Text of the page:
The star α Centauri B is among those most well-suited for the search of such planets, due to its proximity to the Earth and also to its physical properties. Besides displaying a relatively low stellar activity, it is somewhat less massive and cooler than the Sun, thus placing the habitable zone closer to the star. As the radial velocities method most easily detects exoplanets which are closer to their star, this increases the probability of detecting a planet within the habitable zone. Furthermore, the less massive is the harboring star, the larger is the effect in its radial velocity imprinted by a given planet and, therefore, the relative low mass of α Centauri B also increases the probability of detection.

However, Earth-like planets are typically expected to imprint a radial velocity signal with amplitudes of less than 0.5 m/s. These amplitudes lie at the technical limits of the most stable spectrographs currently available, besides being an order of magnitude smaller than the radial velocity signal imprinted by a number of stellar phenomena like stellar oscillation modes, granulation at the surface of the star, stellar activity, and, for this particular star, also the orbital motion of the binary composed of α Centauri A and B and light contamination from α Centauri A.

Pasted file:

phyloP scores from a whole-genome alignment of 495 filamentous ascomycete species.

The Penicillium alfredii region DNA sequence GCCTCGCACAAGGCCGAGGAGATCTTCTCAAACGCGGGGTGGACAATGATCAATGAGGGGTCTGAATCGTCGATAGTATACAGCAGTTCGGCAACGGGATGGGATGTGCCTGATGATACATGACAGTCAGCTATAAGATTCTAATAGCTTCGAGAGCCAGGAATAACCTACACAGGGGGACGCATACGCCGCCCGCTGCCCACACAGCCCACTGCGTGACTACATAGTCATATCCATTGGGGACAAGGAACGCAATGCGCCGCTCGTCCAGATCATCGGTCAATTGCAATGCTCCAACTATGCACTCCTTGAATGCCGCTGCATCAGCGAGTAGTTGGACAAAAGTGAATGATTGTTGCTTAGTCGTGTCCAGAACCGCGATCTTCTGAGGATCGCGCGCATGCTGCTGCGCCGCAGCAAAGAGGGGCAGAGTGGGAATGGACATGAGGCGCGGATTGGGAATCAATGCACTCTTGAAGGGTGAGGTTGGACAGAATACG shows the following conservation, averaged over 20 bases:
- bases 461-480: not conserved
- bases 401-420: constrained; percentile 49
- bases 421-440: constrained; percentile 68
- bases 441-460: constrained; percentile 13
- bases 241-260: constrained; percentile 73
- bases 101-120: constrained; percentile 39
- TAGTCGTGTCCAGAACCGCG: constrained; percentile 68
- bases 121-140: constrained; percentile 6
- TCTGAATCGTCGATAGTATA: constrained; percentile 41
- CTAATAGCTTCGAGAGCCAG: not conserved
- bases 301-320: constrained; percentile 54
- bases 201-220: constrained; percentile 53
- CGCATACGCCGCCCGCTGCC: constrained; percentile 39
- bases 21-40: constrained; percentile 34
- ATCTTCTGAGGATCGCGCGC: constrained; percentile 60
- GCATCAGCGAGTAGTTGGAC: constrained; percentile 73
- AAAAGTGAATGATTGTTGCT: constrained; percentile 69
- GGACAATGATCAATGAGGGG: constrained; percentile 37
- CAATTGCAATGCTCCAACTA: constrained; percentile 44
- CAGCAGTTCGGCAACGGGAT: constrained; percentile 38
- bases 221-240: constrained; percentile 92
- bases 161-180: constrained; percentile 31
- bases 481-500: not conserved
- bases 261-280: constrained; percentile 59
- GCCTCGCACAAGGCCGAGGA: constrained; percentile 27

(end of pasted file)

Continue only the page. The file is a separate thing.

Thus, in order to evaluate the presence of an exoplanet around α Centauri B, using the radial velocity method, all these sources of noise were considered and its effects accounted for using adequate modeling and observational strategies. One of the most severe, the noise introduced by stellar oscillation modes, was efficiently averaged out using an appropriate observational strategy, as determined by the team with previous work [1]. Overall, the data used was obtained with the HARPS Spectrograph, installed in the 3.6 m telescope in La Silla, from February 2008 to July 2011.